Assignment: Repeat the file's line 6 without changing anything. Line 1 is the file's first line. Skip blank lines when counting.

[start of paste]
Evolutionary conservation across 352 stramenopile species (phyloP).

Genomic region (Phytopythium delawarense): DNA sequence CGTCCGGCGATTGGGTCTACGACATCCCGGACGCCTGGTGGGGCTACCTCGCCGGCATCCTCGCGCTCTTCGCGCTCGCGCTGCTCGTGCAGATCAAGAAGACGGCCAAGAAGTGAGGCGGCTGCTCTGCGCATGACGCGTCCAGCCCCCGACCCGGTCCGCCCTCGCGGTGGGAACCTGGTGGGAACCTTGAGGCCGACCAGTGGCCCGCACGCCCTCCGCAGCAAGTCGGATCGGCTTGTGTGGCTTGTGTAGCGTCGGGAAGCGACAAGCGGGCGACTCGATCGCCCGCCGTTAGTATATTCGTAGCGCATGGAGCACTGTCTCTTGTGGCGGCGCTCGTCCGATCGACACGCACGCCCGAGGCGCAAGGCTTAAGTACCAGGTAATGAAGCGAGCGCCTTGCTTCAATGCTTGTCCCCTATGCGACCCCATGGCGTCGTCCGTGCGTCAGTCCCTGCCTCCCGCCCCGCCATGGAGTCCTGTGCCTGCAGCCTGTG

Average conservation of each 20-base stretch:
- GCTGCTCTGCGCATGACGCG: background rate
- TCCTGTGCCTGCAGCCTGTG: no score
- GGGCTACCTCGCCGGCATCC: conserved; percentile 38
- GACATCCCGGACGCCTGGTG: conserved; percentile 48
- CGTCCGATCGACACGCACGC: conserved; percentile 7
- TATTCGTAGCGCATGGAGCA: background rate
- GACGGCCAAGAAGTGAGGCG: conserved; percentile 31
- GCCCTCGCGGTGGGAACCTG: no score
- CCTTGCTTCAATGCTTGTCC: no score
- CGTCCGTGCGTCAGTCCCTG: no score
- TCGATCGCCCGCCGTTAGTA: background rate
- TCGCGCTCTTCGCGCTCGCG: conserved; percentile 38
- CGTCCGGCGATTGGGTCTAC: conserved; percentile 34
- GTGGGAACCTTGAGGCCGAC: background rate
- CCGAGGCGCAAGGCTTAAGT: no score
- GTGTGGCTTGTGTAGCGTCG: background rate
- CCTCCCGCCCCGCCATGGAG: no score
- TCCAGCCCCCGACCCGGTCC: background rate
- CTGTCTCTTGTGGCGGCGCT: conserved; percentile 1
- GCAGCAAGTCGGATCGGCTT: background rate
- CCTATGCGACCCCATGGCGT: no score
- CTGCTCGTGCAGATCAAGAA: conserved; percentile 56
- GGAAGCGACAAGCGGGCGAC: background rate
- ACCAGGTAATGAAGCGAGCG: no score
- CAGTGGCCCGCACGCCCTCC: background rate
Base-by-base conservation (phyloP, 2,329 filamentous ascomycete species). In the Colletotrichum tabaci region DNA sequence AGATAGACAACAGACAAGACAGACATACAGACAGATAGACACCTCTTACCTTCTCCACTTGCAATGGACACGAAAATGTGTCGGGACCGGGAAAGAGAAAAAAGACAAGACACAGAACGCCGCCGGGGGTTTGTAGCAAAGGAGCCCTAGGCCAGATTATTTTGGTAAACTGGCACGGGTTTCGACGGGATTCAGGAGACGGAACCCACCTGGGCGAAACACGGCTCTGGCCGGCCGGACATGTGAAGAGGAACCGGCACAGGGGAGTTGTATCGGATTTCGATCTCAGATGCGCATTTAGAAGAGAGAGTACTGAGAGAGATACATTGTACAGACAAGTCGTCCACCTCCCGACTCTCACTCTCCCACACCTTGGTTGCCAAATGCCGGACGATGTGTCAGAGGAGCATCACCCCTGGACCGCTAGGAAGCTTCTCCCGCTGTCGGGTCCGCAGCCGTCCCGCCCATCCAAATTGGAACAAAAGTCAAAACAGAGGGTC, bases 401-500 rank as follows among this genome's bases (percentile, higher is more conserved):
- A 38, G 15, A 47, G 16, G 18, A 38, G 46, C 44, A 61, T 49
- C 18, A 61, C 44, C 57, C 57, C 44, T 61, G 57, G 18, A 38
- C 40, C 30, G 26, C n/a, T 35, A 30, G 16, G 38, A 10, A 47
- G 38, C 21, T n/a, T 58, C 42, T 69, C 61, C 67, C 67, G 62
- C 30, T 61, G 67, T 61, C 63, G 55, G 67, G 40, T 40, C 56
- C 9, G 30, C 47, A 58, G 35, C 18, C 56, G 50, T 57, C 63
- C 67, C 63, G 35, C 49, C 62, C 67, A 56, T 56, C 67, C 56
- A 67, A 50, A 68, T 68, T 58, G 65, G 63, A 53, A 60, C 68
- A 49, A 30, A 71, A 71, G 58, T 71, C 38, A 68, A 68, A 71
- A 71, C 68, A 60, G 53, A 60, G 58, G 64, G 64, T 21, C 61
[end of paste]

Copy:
- GGGCTACCTCGCCGGCATCC: conserved; percentile 38